In China's capital, they're calling it the "airpocalypse," with air pollution that's literally off the charts. The air has been classified as hazardous to human health for a fifth consecutive day, at its worst hitting pollution levels 25 times that considered safe in the U.S. The entire city is blanketed in a thick grey smog that smells of coal and stings the eyes, leading to official warnings to stay inside.

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NPR Story
2:26 am
Mon January 14, 2013

Thousands In France Protest Gay Marriage

Originally published on Mon January 14, 2013 1:27 pm

Transcript

STEVE INSKEEP, HOST:

Hundreds of thousands of people took to the streets of Paris yesterday to protest government efforts to legalize same-sex marriage. The demonstration was considered one of the largest in years. The government of President Francois Hollande says it will go ahead anyway. NPR's Eleanor Beardsley reports.

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The Two-Way
2:21 pm
Sun January 13, 2013

France Claims Gains In Airstrikes Against Mali Islamists

A map shown Sunday during a news conference held by French Defense Minister Jean-Yves Le Drian in Paris shows the movement of French troops and aircraft n Mali.
Kenzo Tribouillard AFP/Getty Images

Originally published on Mon January 14, 2013 4:56 am

France says its military operations in the African nation of Mali have stopped the advance of Islamist militants.

"Stopping the terrorists, that's done," Foreign Minister Laurent Fabius told RTL radio on Sunday.

Without France's intervention, the Islamists would have advanced to Bamako, the Malian capital, he said.

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The Two-Way
5:14 am
Sun January 13, 2013

Mubarak Granted Appeal Of His Life Sentence

Egyptians supporters of ousted former President Hosni Mubarak celebrate an appeal granted by a court in Cairo, Egypt, Sunday.
Amr Nabil AP

Originally published on Sun January 13, 2013 11:16 am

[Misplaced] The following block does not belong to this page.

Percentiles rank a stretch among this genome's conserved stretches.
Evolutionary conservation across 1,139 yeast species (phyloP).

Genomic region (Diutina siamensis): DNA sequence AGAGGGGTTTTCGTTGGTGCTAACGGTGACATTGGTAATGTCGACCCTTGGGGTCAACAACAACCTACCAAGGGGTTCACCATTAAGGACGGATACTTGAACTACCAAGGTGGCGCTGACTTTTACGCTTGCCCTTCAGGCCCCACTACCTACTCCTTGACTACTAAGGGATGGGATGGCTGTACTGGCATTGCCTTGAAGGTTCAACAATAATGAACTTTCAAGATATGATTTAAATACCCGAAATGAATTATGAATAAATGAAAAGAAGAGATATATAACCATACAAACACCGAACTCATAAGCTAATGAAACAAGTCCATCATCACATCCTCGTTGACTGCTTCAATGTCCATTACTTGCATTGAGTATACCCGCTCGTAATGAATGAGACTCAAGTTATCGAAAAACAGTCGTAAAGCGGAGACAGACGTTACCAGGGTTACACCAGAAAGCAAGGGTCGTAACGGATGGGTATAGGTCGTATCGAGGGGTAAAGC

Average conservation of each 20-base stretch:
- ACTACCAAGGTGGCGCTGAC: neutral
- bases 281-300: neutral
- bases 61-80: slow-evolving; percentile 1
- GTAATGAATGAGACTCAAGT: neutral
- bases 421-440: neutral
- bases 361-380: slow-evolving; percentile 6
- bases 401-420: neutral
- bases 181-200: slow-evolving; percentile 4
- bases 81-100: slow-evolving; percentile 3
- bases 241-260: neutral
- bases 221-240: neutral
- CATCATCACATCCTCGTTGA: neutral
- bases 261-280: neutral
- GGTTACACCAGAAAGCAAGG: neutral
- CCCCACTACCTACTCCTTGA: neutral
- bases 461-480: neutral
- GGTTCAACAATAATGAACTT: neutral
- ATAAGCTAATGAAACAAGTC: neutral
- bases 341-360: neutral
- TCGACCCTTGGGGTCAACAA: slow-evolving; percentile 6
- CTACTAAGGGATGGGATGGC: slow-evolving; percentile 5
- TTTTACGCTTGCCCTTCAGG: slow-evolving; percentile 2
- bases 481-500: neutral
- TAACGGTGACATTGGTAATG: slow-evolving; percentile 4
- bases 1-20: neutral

An Egyptian court overturned a life sentence against ousted President Hosni Mubarak and ordered a retrial for the former autocrat.

The decision to retry the strongman who was serving a life sentence for failing to stop the killing of protesters came as no surprise. When the judge overseeing the original case made his ruling last June, he criticized the prosecution for failing to produce concrete evidence against the leadership.

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The Two-Way
12:10 pm
Sat January 12, 2013

Fleeing Violence, Syrian Refugees Weather A Cruel Winter

Some of the worst winter weather in decades is making life even more difficult for the residents of the al-Marj refugee camp. Some Syrians who fled violence and shelling say after living in such harsh conditions, they wish they could go back.
Susannah George NPR

Originally published on Sat January 12, 2013 1:32 pm

Lebanon has had some of the worst winter weather in decades. First, record rainfalls flooded the low-lying part of the country, then ice and show bent trees and blocked roads. The frigid conditions are making it even harsher for Syrian refugees trying to take shelter from the violence in their home country.

The al-Marj refugee camp sits wedged between snow-covered vineyards, a community center and an unfinished warehouse in Lebanon's Bekaa Valley, just a 10-minute drive from the Syrian border.

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The Two-Way
9:57 am
Sat January 12, 2013

Failed French Rescue Attempt Leaves Several Dead In Somalia

In October, kidnapped French intelligence agent Denis Allex appeared in a video shot by his captors. In the video, Allex pleads for French President Francois Hollande to negotiate for his release.
- AFP/Getty Images

It's not clear whether a French intelligence agent is dead or alive after a botched rescue attempt in Somalia on Saturday morning. As the AP reports: